Sunday, 23rd September 2018. 10:24:57pm ET
Interviews Gothic Interview- Gothic


Band: Gothic
Interviewer: Julie Johnson
Date: 10/11/04

GC: What is the name of your band and who are the current members?

(James Jason) Our name’s Gothic, we’re a dark avant-garde multimedia project and our line-up is the following:

James Jason (me) – vocals, keyboards, synthesizers and poetries.

Davy Jones – lead and rhythm guitars; John Ruin – sound engineering and programming; David Bosch – artwork.

GC: How did you become connected to make music? (JJ) I think I was born to write songs and poetries. I began to compose my first songs when I was only 11, while, on the other side, it took me a little more time to create and elaborate my first lines, though I have joined these two passions of mine only for a few years.

GC:What are your musical influences?

(JJ) Mainly and essentially Celtic Frost, Apollyon Sun, Sopor Aeternus & The Ensemble of Shadows, Skinny Puppy, even if when I’m writing a song my only real influence is... Gothic !

GC: What is your live show like?

(JJ) Our early choice to be a 100% studio project reflects the utter loneliness of our sombre inner spheres we’re “voluntary prisoners” of. Gothic’s art can find its purest expression only in the glooms of our claustrophobic self-isolation... and so, in the moment of composition and absolutely not in that of performance.

GC: Tell us about your own unique style of music?

(JJ) Lunatically unpredictable. Extremely doomy and gloomy. Purely and heavily avant-garde. A huge melting pot where labels like darkwave, electro-goth, post-metal, free jazz, experimental, IDM, medieval dance, EBM, d&b, neo-classical, dark ambient lose their orthodox meaning and melt together... heretically.

GC: What separates your band from all the other bands out there? (JJ) Three peculiarities above all: firstly, Gothic are a dark avant-garde multimedia project of music, poetry and figurative arts (drawings, video and programming) expressing the glooms inside the contemporary human being...and not a “common band”; moreover, we don’t aim at being signed under any label, reaching success, making money and so on because, after 15 years of activity, we are still faithful to our early self-promises: to preserve the sombre purity of those inner demons, who still represent our main source of inspiration, from music biz’s corruption. They, just they condemn us not to repeat ourselves; therefore not only every Gothic release was, is and will always be different from the previous one but the same goes for every single song which can’t be even remotely similar to another track featured in the same album.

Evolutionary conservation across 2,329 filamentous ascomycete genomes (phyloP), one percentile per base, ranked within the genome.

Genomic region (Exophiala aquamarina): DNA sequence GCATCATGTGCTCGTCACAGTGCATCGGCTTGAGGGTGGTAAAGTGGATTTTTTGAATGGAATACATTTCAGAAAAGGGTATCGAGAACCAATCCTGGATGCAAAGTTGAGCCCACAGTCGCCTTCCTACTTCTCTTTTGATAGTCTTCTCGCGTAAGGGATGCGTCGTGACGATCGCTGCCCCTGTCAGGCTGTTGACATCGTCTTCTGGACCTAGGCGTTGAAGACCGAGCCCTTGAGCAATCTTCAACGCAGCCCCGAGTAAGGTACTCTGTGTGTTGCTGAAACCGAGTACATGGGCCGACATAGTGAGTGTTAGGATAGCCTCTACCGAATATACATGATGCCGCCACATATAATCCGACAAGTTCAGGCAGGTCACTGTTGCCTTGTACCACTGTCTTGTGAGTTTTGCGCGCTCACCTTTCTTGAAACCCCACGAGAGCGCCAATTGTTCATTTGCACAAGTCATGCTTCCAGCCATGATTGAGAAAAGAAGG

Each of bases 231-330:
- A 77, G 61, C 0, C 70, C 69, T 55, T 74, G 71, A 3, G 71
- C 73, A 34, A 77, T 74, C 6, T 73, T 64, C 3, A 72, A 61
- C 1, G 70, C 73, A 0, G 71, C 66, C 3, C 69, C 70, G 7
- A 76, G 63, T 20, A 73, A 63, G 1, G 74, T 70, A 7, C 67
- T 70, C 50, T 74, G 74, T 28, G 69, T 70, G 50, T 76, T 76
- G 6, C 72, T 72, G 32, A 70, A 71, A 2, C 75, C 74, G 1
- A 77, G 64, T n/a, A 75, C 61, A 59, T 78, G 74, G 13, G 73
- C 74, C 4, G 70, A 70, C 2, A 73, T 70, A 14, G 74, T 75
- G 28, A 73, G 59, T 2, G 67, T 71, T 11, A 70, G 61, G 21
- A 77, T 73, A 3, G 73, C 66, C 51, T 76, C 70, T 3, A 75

GC:How do you go about writing songs?

(JJ) Basically, there are three stages in my songwriting: a) the inspiration, which leads me to choose a title, a mood and a musical style as general landmarks; b) the rapture, which make me rather unconsciously play and record a succession of riffs or sounds; c) the chisel work, rational and often very hard, during which I can take care of every technical detail before the mixing process. The “poetry-writing” goes along with that though it’s more instinctive (but absolutely no less technical).

GC: Pick one of your latest song and talk about everything from writing it, meanings, the challenges of recording it? (JJ) “Forlorn”, our last album’s “war-horse” together with “Victim of Distress”, was a real bet we made with ourselves: I wanted to express pure coldness in order to release the feeling of a dead, merciless loneliness. It’s a very layered song, composed by many different riffs based on an electro-goth inspiration, afterwards developed in an utterly avant-garde bridge where our metal roots, elements of experimental IDM, free-jazz and dark ambient blend perfectly. The recording and, above all, the mixing process was actually very problematic and it took us some months (all this only for 1 song !) and when it was over we were exhausted !

GC: What is your latest news with the band? (JJ) We’re currently taking care of the re-engineering of the previously limited released ten Gothic demos from “Fleeing the Rainland” (2000) backwards to the dreadful “Into the Gothic Gloom” (1989): at the same time we have just begun that long, distorted and dusky path that will lead us to release our next album not earlier than three years... it will be a shocking re-vo-lu-tion in music’s history which will definitively sweep away the existing boundaries of darkwave and avant-garde music: a supreme artistic suicide for the Gothic project... as soon as you’ll listen to it, you’ll immediately understand what I’m meaning...

GC: Where do you hope to be in 5 years with your band?